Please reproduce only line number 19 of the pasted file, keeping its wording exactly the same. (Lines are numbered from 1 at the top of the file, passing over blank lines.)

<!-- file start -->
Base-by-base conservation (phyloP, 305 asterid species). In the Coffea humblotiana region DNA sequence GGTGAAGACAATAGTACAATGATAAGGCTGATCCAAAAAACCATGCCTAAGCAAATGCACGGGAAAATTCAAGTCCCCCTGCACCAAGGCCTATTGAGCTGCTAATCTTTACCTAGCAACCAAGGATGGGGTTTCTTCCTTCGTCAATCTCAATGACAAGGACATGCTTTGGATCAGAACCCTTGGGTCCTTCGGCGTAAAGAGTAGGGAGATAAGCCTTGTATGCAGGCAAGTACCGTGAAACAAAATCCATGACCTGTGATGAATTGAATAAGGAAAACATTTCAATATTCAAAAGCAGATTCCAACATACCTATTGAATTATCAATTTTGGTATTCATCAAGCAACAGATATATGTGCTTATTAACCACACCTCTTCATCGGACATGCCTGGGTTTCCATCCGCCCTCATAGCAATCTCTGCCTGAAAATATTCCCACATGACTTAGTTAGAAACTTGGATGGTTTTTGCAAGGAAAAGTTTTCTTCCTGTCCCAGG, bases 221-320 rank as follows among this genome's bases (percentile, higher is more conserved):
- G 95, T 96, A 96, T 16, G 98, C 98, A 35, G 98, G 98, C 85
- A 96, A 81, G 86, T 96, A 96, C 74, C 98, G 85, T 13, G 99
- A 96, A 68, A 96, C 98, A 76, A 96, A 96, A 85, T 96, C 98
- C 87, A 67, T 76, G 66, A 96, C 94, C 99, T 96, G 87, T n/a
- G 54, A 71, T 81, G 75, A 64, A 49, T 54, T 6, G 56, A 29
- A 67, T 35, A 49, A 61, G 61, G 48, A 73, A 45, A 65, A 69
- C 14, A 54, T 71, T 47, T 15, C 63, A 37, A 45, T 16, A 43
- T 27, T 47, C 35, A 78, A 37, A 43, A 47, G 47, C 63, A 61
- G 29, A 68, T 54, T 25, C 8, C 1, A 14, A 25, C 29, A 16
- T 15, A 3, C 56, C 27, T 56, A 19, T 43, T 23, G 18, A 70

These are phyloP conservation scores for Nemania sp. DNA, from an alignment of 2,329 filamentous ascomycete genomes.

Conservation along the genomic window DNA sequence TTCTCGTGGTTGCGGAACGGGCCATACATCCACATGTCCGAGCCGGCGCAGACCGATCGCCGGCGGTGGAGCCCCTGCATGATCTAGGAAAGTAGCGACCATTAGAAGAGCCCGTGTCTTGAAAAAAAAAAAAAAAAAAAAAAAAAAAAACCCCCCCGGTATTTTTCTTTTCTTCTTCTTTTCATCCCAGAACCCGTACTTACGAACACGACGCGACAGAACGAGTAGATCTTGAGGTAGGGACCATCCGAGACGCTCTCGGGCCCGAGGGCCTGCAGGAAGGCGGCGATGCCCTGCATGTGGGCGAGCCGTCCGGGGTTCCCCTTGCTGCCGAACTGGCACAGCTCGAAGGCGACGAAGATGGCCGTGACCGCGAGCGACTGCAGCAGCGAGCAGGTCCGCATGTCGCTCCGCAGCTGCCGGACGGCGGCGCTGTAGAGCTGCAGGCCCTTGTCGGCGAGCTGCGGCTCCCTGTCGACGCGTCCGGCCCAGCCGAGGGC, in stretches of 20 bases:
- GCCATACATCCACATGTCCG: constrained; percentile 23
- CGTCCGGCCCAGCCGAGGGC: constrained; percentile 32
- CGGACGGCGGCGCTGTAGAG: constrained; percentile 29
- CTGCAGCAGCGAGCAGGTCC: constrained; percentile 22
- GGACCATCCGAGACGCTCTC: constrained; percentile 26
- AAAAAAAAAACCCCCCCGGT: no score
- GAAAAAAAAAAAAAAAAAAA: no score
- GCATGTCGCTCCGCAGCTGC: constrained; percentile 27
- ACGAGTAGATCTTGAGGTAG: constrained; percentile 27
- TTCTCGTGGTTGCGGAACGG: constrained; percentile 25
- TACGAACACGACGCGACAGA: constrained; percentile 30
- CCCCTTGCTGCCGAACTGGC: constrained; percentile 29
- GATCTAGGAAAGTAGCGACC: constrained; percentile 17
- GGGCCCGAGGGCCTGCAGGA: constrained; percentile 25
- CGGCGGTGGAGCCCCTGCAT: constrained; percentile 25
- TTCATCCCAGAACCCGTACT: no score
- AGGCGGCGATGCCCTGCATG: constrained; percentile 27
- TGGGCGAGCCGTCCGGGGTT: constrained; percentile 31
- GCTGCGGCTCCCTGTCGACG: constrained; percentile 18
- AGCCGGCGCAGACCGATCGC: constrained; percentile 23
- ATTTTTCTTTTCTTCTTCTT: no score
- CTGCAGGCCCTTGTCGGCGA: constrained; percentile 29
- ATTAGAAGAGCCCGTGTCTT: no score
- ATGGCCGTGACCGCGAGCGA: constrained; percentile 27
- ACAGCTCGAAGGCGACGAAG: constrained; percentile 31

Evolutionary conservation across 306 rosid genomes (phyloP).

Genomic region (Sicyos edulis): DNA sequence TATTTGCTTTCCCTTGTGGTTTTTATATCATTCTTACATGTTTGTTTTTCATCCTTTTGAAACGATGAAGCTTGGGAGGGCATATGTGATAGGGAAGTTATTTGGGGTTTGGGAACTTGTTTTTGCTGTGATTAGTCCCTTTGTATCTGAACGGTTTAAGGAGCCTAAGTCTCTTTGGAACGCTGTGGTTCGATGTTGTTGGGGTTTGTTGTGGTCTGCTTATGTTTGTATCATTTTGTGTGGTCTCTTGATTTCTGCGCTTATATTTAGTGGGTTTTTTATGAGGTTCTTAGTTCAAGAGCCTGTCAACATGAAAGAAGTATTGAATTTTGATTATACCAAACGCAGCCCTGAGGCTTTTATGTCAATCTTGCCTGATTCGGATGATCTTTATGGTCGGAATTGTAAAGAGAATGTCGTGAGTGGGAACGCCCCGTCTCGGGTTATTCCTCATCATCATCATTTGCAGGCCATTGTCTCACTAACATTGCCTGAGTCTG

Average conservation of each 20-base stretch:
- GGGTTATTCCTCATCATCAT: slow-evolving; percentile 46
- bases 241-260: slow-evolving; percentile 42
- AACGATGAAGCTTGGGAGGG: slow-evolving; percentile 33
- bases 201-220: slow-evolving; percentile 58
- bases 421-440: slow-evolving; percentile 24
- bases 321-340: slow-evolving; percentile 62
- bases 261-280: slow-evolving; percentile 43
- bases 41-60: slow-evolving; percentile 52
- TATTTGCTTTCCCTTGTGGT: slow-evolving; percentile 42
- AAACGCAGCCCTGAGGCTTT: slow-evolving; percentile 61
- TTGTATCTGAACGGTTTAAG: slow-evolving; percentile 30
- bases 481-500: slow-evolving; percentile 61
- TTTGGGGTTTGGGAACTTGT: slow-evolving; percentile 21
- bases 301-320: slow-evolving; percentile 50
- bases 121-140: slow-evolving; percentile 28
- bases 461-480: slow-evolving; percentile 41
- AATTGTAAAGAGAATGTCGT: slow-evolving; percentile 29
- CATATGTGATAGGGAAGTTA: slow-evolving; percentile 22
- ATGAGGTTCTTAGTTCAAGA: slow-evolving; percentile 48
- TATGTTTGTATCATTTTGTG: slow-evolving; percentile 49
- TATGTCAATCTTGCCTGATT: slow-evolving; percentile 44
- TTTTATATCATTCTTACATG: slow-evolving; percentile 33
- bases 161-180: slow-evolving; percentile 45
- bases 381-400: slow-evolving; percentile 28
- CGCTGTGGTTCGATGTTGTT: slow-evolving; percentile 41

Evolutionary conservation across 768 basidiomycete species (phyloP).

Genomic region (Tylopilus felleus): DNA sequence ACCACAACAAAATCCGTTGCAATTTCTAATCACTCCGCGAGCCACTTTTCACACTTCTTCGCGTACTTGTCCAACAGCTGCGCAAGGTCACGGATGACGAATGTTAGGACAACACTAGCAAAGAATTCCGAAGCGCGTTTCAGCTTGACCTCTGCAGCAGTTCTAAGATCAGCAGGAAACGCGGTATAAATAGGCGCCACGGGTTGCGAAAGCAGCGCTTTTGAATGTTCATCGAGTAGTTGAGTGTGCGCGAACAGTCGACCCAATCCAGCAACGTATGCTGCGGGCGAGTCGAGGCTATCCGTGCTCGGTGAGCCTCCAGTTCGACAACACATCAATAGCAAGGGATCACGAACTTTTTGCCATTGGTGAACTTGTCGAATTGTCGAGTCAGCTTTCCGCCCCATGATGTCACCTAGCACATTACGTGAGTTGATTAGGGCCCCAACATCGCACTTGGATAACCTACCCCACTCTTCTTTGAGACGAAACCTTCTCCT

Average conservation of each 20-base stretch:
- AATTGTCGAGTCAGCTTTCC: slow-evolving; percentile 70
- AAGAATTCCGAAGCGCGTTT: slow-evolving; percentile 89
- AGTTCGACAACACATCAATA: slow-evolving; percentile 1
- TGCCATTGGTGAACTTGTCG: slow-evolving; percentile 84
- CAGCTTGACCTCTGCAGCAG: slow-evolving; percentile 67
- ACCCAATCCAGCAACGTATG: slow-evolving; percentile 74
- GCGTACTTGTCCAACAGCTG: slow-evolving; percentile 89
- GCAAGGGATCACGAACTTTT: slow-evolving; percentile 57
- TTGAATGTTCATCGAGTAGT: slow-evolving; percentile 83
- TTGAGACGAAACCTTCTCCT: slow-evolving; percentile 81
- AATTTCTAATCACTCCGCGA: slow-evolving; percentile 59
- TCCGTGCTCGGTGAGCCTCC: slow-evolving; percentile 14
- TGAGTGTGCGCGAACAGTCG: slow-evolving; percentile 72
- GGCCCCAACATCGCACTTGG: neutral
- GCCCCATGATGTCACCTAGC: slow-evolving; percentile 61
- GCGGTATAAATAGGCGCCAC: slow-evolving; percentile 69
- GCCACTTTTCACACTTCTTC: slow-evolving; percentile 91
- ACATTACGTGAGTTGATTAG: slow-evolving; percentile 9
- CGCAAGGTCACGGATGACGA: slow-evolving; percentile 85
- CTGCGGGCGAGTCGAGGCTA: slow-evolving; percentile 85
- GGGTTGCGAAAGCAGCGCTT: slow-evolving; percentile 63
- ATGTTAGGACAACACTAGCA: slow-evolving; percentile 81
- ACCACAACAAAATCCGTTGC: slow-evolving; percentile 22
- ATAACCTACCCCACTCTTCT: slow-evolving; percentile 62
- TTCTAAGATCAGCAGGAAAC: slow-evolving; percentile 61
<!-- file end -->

- AAAAAAAAAACCCCCCCGGT: no score